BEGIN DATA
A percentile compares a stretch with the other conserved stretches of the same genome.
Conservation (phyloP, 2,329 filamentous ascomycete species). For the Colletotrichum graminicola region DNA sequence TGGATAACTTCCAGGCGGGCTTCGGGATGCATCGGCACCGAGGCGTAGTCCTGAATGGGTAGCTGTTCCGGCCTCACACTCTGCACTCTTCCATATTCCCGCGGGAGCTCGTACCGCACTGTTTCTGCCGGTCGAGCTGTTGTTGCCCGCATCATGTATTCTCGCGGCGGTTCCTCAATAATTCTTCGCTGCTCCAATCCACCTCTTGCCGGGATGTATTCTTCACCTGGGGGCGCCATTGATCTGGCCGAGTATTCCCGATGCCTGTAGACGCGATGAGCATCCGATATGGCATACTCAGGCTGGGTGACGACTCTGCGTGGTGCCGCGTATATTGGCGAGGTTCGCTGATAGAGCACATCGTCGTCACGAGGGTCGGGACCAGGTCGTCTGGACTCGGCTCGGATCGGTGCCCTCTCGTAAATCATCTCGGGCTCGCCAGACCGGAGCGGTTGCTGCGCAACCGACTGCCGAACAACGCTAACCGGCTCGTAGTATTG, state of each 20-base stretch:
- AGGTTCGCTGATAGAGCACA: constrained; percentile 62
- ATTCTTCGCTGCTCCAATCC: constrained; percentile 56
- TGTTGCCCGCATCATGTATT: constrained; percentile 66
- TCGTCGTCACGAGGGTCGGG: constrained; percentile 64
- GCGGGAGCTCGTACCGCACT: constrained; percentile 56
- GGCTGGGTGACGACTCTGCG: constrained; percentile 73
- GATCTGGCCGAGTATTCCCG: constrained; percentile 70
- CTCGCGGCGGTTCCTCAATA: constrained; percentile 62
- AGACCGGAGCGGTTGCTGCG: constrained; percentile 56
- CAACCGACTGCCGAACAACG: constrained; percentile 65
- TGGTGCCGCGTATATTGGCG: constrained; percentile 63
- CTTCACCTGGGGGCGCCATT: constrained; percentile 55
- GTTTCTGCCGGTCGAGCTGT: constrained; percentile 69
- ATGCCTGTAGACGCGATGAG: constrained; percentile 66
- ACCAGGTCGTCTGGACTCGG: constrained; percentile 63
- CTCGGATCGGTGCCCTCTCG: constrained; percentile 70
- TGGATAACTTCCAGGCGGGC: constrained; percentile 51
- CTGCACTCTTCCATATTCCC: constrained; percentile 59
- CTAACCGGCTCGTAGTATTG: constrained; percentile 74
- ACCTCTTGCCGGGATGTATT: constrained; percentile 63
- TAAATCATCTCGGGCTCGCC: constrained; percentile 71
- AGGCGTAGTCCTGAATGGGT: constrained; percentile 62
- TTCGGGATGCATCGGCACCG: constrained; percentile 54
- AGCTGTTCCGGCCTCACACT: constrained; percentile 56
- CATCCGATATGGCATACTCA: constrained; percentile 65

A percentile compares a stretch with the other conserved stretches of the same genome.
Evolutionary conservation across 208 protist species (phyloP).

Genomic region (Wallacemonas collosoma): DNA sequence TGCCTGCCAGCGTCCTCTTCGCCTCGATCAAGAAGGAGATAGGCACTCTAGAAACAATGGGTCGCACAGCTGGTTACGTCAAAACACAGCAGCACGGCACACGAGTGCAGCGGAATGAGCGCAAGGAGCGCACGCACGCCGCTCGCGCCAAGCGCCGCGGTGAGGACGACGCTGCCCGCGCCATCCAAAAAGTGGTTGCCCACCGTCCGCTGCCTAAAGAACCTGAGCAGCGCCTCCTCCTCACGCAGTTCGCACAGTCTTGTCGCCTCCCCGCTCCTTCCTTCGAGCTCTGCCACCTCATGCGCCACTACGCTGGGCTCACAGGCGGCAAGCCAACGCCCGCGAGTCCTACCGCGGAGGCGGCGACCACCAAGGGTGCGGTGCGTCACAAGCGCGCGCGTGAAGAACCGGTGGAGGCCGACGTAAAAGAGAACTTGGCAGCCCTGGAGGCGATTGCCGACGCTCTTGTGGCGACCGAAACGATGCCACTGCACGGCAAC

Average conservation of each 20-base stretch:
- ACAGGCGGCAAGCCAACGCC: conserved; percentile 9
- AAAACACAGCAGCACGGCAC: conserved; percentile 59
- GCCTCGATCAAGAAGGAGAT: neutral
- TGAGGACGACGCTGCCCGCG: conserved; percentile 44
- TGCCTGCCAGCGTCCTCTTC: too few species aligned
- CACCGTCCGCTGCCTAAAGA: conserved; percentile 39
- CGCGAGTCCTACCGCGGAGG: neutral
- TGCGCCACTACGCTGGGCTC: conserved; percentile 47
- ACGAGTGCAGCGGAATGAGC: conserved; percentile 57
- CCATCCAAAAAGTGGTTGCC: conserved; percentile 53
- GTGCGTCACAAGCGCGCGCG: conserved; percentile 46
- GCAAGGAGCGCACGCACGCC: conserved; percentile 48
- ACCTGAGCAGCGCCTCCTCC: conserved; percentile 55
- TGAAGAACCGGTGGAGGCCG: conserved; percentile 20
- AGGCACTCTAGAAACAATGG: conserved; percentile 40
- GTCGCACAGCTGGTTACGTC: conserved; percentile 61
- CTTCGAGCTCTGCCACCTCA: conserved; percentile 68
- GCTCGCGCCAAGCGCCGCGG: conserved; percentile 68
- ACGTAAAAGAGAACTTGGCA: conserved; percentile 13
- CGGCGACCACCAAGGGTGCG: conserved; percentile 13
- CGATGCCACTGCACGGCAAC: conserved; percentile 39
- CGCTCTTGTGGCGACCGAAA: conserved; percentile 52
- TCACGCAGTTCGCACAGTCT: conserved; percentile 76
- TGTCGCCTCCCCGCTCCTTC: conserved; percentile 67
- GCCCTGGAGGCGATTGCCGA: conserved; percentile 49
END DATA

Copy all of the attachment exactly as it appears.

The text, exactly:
A percentile compares a stretch with the other conserved stretches of the same genome.
Conservation (phyloP, 2,329 filamentous ascomycete species). For the Colletotrichum graminicola region DNA sequence TGGATAACTTCCAGGCGGGCTTCGGGATGCATCGGCACCGAGGCGTAGTCCTGAATGGGTAGCTGTTCCGGCCTCACACTCTGCACTCTTCCATATTCCCGCGGGAGCTCGTACCGCACTGTTTCTGCCGGTCGAGCTGTTGTTGCCCGCATCATGTATTCTCGCGGCGGTTCCTCAATAATTCTTCGCTGCTCCAATCCACCTCTTGCCGGGATGTATTCTTCACCTGGGGGCGCCATTGATCTGGCCGAGTATTCCCGATGCCTGTAGACGCGATGAGCATCCGATATGGCATACTCAGGCTGGGTGACGACTCTGCGTGGTGCCGCGTATATTGGCGAGGTTCGCTGATAGAGCACATCGTCGTCACGAGGGTCGGGACCAGGTCGTCTGGACTCGGCTCGGATCGGTGCCCTCTCGTAAATCATCTCGGGCTCGCCAGACCGGAGCGGTTGCTGCGCAACCGACTGCCGAACAACGCTAACCGGCTCGTAGTATTG, state of each 20-base stretch:
- AGGTTCGCTGATAGAGCACA: constrained; percentile 62
- ATTCTTCGCTGCTCCAATCC: constrained; percentile 56
- TGTTGCCCGCATCATGTATT: constrained; percentile 66
- TCGTCGTCACGAGGGTCGGG: constrained; percentile 64
- GCGGGAGCTCGTACCGCACT: constrained; percentile 56
- GGCTGGGTGACGACTCTGCG: constrained; percentile 73
- GATCTGGCCGAGTATTCCCG: constrained; percentile 70
- CTCGCGGCGGTTCCTCAATA: constrained; percentile 62
- AGACCGGAGCGGTTGCTGCG: constrained; percentile 56
- CAACCGACTGCCGAACAACG: constrained; percentile 65
- TGGTGCCGCGTATATTGGCG: constrained; percentile 63
- CTTCACCTGGGGGCGCCATT: constrained; percentile 55
- GTTTCTGCCGGTCGAGCTGT: constrained; percentile 69
- ATGCCTGTAGACGCGATGAG: constrained; percentile 66
- ACCAGGTCGTCTGGACTCGG: constrained; percentile 63
- CTCGGATCGGTGCCCTCTCG: constrained; percentile 70
- TGGATAACTTCCAGGCGGGC: constrained; percentile 51
- CTGCACTCTTCCATATTCCC: constrained; percentile 59
- CTAACCGGCTCGTAGTATTG: constrained; percentile 74
- ACCTCTTGCCGGGATGTATT: constrained; percentile 63
- TAAATCATCTCGGGCTCGCC: constrained; percentile 71
- AGGCGTAGTCCTGAATGGGT: constrained; percentile 62
- TTCGGGATGCATCGGCACCG: constrained; percentile 54
- AGCTGTTCCGGCCTCACACT: constrained; percentile 56
- CATCCGATATGGCATACTCA: constrained; percentile 65

A percentile compares a stretch with the other conserved stretches of the same genome.
Evolutionary conservation across 208 protist species (phyloP).

Genomic region (Wallacemonas collosoma): DNA sequence TGCCTGCCAGCGTCCTCTTCGCCTCGATCAAGAAGGAGATAGGCACTCTAGAAACAATGGGTCGCACAGCTGGTTACGTCAAAACACAGCAGCACGGCACACGAGTGCAGCGGAATGAGCGCAAGGAGCGCACGCACGCCGCTCGCGCCAAGCGCCGCGGTGAGGACGACGCTGCCCGCGCCATCCAAAAAGTGGTTGCCCACCGTCCGCTGCCTAAAGAACCTGAGCAGCGCCTCCTCCTCACGCAGTTCGCACAGTCTTGTCGCCTCCCCGCTCCTTCCTTCGAGCTCTGCCACCTCATGCGCCACTACGCTGGGCTCACAGGCGGCAAGCCAACGCCCGCGAGTCCTACCGCGGAGGCGGCGACCACCAAGGGTGCGGTGCGTCACAAGCGCGCGCGTGAAGAACCGGTGGAGGCCGACGTAAAAGAGAACTTGGCAGCCCTGGAGGCGATTGCCGACGCTCTTGTGGCGACCGAAACGATGCCACTGCACGGCAAC

Average conservation of each 20-base stretch:
- ACAGGCGGCAAGCCAACGCC: conserved; percentile 9
- AAAACACAGCAGCACGGCAC: conserved; percentile 59
- GCCTCGATCAAGAAGGAGAT: neutral
- TGAGGACGACGCTGCCCGCG: conserved; percentile 44
- TGCCTGCCAGCGTCCTCTTC: too few species aligned
- CACCGTCCGCTGCCTAAAGA: conserved; percentile 39
- CGCGAGTCCTACCGCGGAGG: neutral
- TGCGCCACTACGCTGGGCTC: conserved; percentile 47
- ACGAGTGCAGCGGAATGAGC: conserved; percentile 57
- CCATCCAAAAAGTGGTTGCC: conserved; percentile 53
- GTGCGTCACAAGCGCGCGCG: conserved; percentile 46
- GCAAGGAGCGCACGCACGCC: conserved; percentile 48
- ACCTGAGCAGCGCCTCCTCC: conserved; percentile 55
- TGAAGAACCGGTGGAGGCCG: conserved; percentile 20
- AGGCACTCTAGAAACAATGG: conserved; percentile 40
- GTCGCACAGCTGGTTACGTC: conserved; percentile 61
- CTTCGAGCTCTGCCACCTCA: conserved; percentile 68
- GCTCGCGCCAAGCGCCGCGG: conserved; percentile 68
- ACGTAAAAGAGAACTTGGCA: conserved; percentile 13
- CGGCGACCACCAAGGGTGCG: conserved; percentile 13
- CGATGCCACTGCACGGCAAC: conserved; percentile 39
- CGCTCTTGTGGCGACCGAAA: conserved; percentile 52
- TCACGCAGTTCGCACAGTCT: conserved; percentile 76
- TGTCGCCTCCCCGCTCCTTC: conserved; percentile 67
- GCCCTGGAGGCGATTGCCGA: conserved; percentile 49